It adds: "We have allowed non-essential staff and dependants at our missions in Saudi Arabia to leave if they wish." A more detailed note on the website warned that aircraft and pleasure boats remain a possible terrorist target. The statement noted that there were "ongoing security concerns in the region, including for seaborne vessels travelling in the southern Red Sea".

Al-Qa'ida supporters have waged a bombing campaign since 2003 to expel Westerners and destabilise the pro-Western royal family.

Suicide bombers have hit several compounds housing foreigners, and militants also staged a daylight raid on the US consulate in Jeddah. At least 91 foreign nationals and Saudi civilians have been killed.

Last month, the US warned Americans in Saudi Arabia that militants were planning fresh attacks, and later banned military personnel from travelling around the kingdom.

The Foreign Office said the reference to credible reports about terrorists planning new attacks was a response to a decision on Sunday by the US embassy to shut all three of its missions to Saudi Arabia, and because of threats against US government buildings in the kingdom. The US embassy in the Saudi capital, Riyadh, and missions in the cities of Jeddah and Dhahran were closed because of a "specific and credible threat," according to the Riyadh mission.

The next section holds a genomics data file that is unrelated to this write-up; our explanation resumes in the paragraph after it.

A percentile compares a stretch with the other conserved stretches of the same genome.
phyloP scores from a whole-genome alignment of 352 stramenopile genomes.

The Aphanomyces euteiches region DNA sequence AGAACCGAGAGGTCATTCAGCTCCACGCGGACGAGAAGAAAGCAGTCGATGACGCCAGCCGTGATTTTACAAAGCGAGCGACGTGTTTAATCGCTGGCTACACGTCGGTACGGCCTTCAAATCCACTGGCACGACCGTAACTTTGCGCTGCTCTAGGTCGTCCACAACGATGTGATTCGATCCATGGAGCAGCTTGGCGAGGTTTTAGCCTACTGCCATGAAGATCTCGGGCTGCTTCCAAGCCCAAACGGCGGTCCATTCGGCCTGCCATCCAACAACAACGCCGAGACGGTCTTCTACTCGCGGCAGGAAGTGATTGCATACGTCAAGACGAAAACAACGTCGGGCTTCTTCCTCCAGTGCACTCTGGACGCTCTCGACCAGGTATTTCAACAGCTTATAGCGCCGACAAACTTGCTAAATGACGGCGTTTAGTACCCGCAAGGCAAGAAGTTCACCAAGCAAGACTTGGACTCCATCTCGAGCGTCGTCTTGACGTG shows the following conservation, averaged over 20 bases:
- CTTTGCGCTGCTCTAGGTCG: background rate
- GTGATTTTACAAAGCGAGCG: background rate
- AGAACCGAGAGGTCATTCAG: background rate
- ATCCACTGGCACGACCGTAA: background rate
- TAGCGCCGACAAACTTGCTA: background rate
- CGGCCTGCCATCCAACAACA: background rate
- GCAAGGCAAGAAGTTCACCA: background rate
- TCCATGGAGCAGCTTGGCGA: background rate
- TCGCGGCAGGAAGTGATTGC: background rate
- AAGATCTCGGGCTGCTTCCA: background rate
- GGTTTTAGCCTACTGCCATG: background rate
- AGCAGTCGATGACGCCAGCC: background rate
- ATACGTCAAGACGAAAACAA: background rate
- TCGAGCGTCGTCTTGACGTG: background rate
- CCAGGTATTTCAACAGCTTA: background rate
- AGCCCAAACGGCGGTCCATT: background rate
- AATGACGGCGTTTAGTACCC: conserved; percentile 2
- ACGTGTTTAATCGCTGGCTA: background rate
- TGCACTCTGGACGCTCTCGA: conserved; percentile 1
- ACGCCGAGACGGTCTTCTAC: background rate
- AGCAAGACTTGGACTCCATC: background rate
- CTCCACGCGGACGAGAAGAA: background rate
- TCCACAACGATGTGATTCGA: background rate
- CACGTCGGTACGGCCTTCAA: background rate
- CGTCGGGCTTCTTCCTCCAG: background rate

The US embassy warning was the second in two weeks. It cautioned Americans on 25 July that militants were probably plotting new attacks. Concerns over possible terrorist attacks in Saudi Arabia were exacerbated by the news that yet another US refinery had run into production problems, fuelling speculation that the world's largest economy could run short of gasoline before the summer ends. Over the weekend a fire shut a 200,000-barrel-a-day crude oil division at Sunoco's Philadelphia oil refinery. US refineries have been hit by more than six shutdowns in the past few weeks as plants struggle to keep up with two years of unexpectedly strong demand following a decade of under-investment. Experts say a severe hurricane season could knock out yet more US output.

News that Opec's second-largest producer, Iran, had resumed its nuclear work, despite warnings from the European Union of possible United Nations sanctions, also weighed on markets yesterday.